In the first half of the last century, a German blacksmith named Alfred Keller began crafting some of the most surrealistic, alien-seeming sculptures the world had ever seen -- delicate works which took months to complete. These incredible creations, meticulous in detail, rivaled even the most imaginative pieces from contemporary artists -- but they weren't inspired by some absinth-induced vision or fit of madness. Indeed, Keller's muse was nature itself -- and these bugs are quite real. As an employee of Berlin's Natural History Museum, Keller was charged with creating lifelike models of insects to be placed on display -- a challenge he took very, very seriously. The master artisan worked tirelessly fashioning his creepy, crawly creations from common materials, producing breathtaking works that did incredible justice to the real thing.
A recent exposé on Keller, which appeared in Nature, offers insight into the stunning sculptures:
From 1930 until his early death he was employed by the Berlin Museum für Naturkunde (Museum of Natural History), painstakingly laboring over his recreations of insects and their larvae. Each took a year to complete. Keller worked first in plasticine, from which he cast a model in plaster. This plaster reference model he then recast in papier maché. Some details he added, cast in wax, with wings and bristles in celluloid and galalith (an early plastic material used in jewelery). Finally he colored the surfaces, sometimes with additional gilding. The levels of patience and manual control Keller exercised were incredible. His fly, for example, boasts 2,653 bristles.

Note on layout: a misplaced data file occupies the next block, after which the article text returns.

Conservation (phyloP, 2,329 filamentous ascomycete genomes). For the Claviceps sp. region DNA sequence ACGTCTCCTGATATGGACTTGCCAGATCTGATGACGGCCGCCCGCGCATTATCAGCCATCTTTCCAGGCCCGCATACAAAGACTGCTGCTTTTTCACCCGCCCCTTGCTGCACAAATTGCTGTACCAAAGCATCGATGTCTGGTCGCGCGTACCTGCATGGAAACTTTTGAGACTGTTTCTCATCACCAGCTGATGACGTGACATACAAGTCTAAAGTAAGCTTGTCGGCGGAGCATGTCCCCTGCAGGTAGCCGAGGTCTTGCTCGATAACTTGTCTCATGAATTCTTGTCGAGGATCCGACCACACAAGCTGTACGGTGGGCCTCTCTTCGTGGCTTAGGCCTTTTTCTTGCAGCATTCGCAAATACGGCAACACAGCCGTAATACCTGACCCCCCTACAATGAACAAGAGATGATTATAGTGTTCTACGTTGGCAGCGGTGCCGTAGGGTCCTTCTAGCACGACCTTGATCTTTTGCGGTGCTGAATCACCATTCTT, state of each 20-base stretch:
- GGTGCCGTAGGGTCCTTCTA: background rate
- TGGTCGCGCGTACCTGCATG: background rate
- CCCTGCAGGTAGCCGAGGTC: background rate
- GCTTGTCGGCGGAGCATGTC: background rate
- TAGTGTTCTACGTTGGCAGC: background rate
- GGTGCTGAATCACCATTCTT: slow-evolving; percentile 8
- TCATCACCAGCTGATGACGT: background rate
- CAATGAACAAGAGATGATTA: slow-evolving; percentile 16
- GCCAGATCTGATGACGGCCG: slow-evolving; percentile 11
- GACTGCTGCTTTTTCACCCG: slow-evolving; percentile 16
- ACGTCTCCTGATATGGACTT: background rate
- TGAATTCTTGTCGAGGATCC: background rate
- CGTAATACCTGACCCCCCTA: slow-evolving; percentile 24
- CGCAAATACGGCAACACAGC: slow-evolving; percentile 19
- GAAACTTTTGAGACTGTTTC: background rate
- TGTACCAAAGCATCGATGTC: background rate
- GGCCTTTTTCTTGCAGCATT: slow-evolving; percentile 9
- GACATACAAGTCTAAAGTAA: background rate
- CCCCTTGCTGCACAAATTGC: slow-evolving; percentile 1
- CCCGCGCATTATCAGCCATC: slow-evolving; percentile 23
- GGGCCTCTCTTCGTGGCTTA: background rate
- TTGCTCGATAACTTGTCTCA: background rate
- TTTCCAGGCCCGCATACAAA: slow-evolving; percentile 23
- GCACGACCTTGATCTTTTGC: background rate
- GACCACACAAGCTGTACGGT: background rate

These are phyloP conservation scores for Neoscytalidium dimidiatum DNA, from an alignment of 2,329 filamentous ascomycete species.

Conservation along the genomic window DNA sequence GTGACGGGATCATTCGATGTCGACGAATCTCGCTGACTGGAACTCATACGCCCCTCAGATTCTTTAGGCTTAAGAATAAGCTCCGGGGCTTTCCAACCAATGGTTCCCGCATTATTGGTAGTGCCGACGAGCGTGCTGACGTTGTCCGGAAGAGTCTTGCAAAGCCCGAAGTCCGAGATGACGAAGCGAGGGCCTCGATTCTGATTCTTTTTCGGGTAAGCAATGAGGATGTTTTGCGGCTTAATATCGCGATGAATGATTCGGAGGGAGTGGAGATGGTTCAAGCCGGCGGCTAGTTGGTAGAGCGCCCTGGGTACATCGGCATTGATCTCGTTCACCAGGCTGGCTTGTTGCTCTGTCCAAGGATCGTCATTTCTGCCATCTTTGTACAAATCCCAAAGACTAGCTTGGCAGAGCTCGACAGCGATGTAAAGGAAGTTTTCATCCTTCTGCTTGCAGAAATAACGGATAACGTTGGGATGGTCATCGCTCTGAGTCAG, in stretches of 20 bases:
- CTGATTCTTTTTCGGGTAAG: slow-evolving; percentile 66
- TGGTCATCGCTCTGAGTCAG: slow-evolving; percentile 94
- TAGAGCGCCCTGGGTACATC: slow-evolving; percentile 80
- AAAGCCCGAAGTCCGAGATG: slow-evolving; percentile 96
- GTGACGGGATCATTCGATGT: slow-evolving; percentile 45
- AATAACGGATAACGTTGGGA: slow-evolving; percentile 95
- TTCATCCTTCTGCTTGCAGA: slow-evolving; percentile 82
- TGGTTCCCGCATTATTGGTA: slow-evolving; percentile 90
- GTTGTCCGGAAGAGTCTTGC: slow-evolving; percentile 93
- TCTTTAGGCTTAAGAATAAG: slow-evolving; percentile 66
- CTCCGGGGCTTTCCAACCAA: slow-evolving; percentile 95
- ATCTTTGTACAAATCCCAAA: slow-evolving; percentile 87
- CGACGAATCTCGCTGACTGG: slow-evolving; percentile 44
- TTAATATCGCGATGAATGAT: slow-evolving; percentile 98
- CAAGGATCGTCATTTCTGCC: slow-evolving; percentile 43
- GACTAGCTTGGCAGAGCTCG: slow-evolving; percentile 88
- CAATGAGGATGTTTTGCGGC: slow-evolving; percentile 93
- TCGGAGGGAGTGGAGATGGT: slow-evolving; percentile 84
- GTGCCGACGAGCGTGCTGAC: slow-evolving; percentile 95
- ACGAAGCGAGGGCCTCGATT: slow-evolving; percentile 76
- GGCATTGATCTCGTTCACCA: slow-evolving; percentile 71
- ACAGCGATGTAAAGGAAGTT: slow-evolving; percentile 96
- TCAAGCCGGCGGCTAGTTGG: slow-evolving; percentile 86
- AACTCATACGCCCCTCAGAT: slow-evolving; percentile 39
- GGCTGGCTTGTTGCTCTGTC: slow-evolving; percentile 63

Unfortunately, many of Keller's models were destroyed during World War II, but perhaps his most unusual-looking model survives -- the sculpture of a Brazilian treehopper seen above. The artist's fascination with this incredible insect is entirely understandable when you see the real thing.
Nature is clearly not afraid of taking a turn for the weird.
As an artisan of sorts in its own right, the natural world has produced some bizarre forms that even Dali couldn't have dreamed up -- and perhaps the strangest can be seen in the Membracids family of insects, to which Brazilian treehopper belongs.
These bugs, a close cousin of cicadas, are known for their unusual shapes. While the purpose of their odd shapes is not yet fully understood, biologists have theorized that they serve to make the insect appear difficult to eat for any would-be predator looking for an easy meal. Apparently, art traditionalists aren't the only ones to find such abstract designs hard to swallow.
So, while some artists, like Keller, seem very much ahead of their time -- the incredible diversity of life on this planet yet again proves that, when it comes to surrealistic creations, nature's been there, done that.